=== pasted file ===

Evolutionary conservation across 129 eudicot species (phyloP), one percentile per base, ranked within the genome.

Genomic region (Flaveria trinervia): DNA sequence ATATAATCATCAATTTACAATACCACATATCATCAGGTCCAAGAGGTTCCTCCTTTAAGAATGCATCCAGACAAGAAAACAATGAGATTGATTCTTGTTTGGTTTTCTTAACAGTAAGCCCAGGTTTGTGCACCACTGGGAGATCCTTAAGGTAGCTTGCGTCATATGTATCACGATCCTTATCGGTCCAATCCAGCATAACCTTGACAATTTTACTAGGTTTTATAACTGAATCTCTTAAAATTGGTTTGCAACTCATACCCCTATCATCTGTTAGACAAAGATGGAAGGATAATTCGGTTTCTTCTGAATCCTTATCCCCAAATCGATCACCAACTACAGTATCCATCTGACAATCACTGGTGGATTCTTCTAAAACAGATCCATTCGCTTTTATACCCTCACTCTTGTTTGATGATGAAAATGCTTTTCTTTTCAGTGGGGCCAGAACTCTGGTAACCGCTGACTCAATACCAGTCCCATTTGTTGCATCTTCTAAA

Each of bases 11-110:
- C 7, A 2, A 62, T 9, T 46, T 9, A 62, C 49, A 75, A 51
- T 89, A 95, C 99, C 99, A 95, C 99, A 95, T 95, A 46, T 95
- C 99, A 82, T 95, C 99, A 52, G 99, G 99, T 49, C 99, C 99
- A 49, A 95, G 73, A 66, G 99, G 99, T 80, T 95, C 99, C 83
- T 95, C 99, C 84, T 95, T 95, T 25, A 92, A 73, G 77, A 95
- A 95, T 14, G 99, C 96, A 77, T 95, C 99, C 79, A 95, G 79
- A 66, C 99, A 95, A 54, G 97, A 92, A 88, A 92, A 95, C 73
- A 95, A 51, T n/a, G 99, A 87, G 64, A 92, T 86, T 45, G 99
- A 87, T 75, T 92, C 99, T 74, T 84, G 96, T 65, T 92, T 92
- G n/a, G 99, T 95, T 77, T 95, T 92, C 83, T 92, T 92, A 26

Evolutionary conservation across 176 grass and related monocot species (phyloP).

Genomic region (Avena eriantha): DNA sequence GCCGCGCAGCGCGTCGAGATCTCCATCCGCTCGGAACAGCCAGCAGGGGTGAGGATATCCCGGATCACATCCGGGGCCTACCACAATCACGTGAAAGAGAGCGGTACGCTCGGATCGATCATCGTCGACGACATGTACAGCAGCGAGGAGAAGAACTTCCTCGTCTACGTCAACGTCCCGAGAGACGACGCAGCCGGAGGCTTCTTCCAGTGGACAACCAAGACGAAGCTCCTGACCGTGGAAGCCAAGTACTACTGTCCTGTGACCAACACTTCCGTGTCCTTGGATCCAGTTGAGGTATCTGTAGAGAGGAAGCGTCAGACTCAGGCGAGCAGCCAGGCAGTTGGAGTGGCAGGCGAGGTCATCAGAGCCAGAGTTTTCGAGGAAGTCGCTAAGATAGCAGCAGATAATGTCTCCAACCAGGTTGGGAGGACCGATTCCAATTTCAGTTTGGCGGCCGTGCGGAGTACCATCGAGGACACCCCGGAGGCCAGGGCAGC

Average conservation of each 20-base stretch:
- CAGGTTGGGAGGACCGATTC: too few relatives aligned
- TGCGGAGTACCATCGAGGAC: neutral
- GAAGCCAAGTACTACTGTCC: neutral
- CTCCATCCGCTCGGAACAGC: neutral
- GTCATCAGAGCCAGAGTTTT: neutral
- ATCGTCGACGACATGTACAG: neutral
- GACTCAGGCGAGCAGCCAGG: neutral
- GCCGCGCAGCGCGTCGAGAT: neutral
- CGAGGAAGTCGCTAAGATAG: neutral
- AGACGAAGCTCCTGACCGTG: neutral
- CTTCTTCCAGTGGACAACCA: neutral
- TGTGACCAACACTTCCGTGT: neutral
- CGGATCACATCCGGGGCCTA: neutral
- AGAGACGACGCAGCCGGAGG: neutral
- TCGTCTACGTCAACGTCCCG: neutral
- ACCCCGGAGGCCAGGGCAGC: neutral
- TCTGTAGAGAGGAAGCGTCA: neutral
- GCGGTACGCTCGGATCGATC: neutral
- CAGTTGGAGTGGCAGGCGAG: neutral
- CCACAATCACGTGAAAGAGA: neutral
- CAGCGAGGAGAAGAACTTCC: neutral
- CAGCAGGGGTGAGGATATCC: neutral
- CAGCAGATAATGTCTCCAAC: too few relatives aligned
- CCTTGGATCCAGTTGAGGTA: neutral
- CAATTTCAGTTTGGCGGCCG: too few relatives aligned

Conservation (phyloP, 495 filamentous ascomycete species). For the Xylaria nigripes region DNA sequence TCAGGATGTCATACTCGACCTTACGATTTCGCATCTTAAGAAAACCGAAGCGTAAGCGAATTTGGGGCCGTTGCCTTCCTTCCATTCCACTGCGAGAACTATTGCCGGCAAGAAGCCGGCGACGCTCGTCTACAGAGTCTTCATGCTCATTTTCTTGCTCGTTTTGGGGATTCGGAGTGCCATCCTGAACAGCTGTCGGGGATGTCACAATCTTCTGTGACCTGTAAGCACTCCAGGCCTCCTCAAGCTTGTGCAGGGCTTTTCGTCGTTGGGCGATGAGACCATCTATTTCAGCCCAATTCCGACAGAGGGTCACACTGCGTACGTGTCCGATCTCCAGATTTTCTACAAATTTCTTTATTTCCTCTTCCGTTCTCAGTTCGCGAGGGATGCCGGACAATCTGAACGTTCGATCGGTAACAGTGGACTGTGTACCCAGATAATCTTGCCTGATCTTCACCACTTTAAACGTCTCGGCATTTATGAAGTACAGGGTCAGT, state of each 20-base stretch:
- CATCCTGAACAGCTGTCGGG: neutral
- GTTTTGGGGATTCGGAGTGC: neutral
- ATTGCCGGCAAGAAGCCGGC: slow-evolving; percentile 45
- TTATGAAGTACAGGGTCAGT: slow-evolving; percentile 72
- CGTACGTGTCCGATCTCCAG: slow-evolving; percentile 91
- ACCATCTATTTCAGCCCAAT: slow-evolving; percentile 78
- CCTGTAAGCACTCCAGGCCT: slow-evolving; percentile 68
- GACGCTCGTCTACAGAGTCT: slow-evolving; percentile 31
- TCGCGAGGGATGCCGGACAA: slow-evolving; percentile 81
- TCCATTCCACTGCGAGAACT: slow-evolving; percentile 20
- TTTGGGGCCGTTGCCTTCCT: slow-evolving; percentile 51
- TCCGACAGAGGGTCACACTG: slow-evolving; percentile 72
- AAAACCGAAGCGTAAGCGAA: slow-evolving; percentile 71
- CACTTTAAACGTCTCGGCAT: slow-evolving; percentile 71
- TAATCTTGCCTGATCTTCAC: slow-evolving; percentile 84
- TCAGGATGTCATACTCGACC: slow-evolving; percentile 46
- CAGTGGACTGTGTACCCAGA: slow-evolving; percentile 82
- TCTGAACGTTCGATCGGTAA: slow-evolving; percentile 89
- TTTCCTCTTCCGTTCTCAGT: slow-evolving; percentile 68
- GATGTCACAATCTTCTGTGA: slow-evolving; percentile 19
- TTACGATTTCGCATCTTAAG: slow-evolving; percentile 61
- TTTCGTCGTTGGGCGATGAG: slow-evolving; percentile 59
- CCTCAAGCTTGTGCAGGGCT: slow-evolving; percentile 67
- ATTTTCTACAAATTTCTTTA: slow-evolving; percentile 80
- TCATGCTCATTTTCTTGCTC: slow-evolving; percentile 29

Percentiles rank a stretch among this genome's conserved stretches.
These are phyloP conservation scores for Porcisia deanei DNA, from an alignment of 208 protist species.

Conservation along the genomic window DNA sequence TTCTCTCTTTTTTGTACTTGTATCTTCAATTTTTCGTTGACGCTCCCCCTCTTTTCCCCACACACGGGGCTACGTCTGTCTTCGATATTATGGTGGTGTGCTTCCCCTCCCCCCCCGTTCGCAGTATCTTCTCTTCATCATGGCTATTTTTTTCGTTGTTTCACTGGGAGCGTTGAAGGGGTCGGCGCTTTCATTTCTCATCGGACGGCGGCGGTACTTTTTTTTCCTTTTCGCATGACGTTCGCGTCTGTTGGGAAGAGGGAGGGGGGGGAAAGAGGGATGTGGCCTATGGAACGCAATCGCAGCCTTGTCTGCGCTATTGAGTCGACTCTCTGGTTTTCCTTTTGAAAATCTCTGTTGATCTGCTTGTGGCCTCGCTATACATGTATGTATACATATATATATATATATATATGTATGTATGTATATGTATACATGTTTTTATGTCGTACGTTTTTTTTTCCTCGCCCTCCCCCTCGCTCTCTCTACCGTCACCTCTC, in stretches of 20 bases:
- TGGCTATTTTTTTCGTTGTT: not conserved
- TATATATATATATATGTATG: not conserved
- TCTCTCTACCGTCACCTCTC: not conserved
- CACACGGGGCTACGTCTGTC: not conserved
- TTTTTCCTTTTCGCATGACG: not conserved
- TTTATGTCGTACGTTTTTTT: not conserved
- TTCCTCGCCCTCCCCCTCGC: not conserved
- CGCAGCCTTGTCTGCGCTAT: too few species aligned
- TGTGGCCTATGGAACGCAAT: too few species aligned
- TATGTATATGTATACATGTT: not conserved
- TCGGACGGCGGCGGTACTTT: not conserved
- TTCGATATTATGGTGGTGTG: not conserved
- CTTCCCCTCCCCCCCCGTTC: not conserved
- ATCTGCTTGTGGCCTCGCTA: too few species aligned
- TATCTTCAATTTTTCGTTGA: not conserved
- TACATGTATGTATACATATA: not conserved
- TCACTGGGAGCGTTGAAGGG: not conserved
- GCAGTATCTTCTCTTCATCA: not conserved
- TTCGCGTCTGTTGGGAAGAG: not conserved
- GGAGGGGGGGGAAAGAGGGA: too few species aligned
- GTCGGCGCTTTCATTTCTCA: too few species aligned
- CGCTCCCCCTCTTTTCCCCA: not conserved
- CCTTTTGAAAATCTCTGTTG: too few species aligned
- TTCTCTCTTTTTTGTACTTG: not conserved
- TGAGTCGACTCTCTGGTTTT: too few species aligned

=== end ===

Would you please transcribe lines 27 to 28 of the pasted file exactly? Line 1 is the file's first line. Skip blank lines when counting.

- CTTCTTCCAGTGGACAACCA: neutral
- TGTGACCAACACTTCCGTGT: neutral